Games like “Angry Birds” can strengthen mental acuity and possibly ward off Alzheimer’s disease, according to a study by the Archives of Neurology, contrasting the notion that games may rot the brain.
The study acknowledges playing Angry Birds and other smartphone games can help prevent the growth of the protein amyloid, thought to hasten and cause dementia, Alzheimer’s, and other conditions associated with memory loss.
This new study indicates that games need not be specially designed for education to promote healthy brain function, particularly among the elderly population.
“There was no emphasis on what games were played, but just at what age and how often people were participating in brain stimulating activities, including reading, writing, and games,” said Dr. Susan Landau on the study.
She emphasizes the value of smartphone and tablet games, equating their effectiveness to rattling off Shakespearean monologues or engaging in a strenuous game of chess.
The news dovetails with other measures focusing on the benefits of gaming. President Obama called for educational video games for children and people of all ages, indicating that the government recognizes games as potential learning tools.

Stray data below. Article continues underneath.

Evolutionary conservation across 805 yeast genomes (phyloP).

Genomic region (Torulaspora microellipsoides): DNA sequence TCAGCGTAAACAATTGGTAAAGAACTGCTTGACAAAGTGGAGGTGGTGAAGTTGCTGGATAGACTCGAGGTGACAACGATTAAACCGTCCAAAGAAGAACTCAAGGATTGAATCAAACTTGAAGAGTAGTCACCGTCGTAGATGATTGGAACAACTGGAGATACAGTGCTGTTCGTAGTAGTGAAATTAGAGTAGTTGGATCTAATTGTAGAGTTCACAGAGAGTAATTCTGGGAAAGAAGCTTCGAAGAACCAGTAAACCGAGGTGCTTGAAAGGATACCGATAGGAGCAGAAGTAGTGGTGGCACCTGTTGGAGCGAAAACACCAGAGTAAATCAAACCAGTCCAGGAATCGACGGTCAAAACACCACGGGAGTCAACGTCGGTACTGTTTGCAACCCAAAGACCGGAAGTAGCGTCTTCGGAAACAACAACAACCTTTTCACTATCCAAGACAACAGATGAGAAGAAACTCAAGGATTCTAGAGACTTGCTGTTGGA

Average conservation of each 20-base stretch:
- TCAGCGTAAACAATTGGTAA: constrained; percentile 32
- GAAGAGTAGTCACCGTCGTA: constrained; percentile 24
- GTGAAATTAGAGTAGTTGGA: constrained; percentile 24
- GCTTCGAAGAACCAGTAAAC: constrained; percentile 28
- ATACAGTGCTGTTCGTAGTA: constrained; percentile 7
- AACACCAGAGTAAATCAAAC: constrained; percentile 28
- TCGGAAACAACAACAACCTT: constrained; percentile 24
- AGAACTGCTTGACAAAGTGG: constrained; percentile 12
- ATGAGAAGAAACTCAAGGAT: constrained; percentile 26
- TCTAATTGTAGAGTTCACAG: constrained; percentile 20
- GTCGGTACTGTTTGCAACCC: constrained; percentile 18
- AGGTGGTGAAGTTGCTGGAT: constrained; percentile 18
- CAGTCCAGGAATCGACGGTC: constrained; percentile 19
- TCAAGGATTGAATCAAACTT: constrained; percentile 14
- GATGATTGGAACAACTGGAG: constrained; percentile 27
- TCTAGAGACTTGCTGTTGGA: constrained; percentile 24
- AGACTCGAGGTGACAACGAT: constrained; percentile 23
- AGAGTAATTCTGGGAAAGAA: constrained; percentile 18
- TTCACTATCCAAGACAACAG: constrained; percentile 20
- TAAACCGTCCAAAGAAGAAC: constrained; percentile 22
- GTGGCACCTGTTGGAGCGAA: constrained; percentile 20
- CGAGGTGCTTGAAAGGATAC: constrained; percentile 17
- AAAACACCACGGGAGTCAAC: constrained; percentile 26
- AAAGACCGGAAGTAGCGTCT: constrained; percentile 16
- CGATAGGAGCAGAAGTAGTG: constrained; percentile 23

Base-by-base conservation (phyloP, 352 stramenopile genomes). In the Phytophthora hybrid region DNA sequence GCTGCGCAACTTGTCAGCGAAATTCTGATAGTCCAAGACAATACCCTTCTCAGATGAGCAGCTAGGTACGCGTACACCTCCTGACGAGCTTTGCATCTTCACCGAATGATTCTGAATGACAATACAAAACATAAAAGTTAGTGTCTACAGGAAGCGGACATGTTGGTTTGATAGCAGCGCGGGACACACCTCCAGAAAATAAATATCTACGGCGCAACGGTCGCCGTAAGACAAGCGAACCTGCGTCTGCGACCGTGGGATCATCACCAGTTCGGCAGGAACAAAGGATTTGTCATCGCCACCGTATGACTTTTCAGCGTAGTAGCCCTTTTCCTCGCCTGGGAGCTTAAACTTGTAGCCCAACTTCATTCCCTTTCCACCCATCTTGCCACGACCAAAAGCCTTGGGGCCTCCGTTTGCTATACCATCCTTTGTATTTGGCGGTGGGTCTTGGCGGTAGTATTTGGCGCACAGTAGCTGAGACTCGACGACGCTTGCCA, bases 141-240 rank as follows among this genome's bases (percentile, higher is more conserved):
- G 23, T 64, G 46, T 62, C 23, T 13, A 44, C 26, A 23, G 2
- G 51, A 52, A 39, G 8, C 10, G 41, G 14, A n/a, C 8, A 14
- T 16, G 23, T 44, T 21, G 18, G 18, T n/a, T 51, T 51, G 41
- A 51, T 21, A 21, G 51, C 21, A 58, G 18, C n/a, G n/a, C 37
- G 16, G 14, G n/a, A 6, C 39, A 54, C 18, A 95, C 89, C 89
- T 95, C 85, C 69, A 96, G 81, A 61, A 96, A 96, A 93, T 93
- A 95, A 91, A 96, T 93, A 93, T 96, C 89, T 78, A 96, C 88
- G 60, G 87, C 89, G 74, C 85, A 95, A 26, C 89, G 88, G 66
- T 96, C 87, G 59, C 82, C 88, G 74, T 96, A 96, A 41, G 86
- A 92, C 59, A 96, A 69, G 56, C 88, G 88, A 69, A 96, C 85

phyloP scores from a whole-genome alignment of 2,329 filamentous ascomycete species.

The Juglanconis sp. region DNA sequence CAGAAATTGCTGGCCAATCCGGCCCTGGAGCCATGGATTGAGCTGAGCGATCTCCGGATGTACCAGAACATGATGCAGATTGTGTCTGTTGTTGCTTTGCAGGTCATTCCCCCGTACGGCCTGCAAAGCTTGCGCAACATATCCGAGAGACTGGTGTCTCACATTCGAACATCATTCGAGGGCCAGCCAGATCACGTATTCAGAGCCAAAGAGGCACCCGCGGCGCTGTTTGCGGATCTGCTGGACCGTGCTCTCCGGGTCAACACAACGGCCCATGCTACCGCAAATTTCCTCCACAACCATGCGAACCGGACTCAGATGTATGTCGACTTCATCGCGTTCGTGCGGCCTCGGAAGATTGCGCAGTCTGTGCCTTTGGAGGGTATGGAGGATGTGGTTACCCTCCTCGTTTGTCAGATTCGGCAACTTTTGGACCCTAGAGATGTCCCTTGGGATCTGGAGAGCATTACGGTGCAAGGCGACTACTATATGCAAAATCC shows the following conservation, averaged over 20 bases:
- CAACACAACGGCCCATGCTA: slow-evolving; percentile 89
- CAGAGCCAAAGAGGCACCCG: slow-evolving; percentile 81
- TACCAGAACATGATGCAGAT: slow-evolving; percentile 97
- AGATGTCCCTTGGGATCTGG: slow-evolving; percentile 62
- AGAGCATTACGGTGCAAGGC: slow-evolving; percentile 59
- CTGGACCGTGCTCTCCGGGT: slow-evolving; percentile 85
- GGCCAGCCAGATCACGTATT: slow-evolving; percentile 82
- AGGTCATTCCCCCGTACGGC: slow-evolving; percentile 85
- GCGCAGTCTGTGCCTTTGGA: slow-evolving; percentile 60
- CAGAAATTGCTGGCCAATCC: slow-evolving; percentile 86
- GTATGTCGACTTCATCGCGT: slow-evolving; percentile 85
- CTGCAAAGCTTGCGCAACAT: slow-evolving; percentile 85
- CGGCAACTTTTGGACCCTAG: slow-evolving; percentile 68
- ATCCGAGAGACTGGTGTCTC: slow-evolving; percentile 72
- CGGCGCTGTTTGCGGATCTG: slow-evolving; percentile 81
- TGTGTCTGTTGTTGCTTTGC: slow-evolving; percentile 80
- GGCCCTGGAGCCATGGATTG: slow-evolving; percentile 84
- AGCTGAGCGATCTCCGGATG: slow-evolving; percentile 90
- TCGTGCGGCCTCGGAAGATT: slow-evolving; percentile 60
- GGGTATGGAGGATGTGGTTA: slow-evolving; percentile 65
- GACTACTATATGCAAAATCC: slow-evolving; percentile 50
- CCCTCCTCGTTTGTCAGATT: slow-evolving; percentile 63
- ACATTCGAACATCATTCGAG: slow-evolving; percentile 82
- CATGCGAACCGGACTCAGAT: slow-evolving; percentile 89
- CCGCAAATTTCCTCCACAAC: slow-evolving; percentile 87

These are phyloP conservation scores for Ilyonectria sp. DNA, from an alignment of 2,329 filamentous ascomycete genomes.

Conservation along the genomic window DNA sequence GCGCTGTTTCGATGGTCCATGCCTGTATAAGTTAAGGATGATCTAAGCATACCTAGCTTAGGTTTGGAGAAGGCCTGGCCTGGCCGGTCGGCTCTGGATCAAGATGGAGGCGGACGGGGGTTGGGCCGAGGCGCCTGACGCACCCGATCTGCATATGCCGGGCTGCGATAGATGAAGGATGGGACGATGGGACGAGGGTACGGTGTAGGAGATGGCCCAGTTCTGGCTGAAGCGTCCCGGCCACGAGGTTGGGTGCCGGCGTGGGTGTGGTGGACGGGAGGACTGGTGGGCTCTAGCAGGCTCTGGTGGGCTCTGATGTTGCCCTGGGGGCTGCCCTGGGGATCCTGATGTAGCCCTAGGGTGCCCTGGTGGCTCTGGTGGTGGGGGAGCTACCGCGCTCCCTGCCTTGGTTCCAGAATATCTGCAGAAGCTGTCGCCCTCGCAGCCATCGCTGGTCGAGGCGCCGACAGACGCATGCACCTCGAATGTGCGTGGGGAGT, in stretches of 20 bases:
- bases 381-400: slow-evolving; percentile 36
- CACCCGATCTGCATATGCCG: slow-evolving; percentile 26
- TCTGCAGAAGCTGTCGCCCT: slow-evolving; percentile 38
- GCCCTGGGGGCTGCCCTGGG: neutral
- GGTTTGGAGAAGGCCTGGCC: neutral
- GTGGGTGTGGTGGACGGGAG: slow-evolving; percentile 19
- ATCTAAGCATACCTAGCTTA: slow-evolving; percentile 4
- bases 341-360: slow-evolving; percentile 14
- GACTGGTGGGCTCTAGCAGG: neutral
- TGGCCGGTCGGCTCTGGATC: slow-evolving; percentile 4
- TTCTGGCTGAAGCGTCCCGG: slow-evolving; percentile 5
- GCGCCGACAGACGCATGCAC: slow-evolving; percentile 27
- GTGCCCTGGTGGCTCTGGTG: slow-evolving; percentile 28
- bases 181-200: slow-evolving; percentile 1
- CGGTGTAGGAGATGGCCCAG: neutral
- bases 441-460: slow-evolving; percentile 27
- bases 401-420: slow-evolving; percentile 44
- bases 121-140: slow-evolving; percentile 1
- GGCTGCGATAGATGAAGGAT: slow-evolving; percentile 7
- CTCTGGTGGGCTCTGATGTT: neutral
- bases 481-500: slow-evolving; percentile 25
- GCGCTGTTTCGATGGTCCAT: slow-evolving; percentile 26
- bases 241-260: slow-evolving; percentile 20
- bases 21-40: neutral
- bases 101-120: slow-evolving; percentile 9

Studies linking tablet use to benefits for children with autism also emphasize the value of smartphones and tablets as learning aids, so these tools are geared for both mainstream classrooms and people with special learning needs.
Beyond helping younger learners, educational technology is also designed for the older crowd. GE and Intel joined forces to develop a tablet for the elderly designed to keep the aging population connected and allow easy monitoring.
The study connecting app games and mental health for the elderly is likely to encourage the older demographic to use the devices to exercise their minds, so GE and Intel are likely to be the first among several companies vying for the elderly market.
Angry Birds is immensely popular, and is the fastest-growing brand in the world. Children and young adults are the intended audience, but the game’s expansion onto Facebook will lead to a wider range of users.
As older people hear about the potential health benefits of app games, chances are they will know a younger person familiar with the app willing to teach them how to use it. The study is likely to spur an uptick in elderly Angry Birds enthusiasts, so the new theme park in China based on the game may need to install an early bird special lunch buffet on the premises.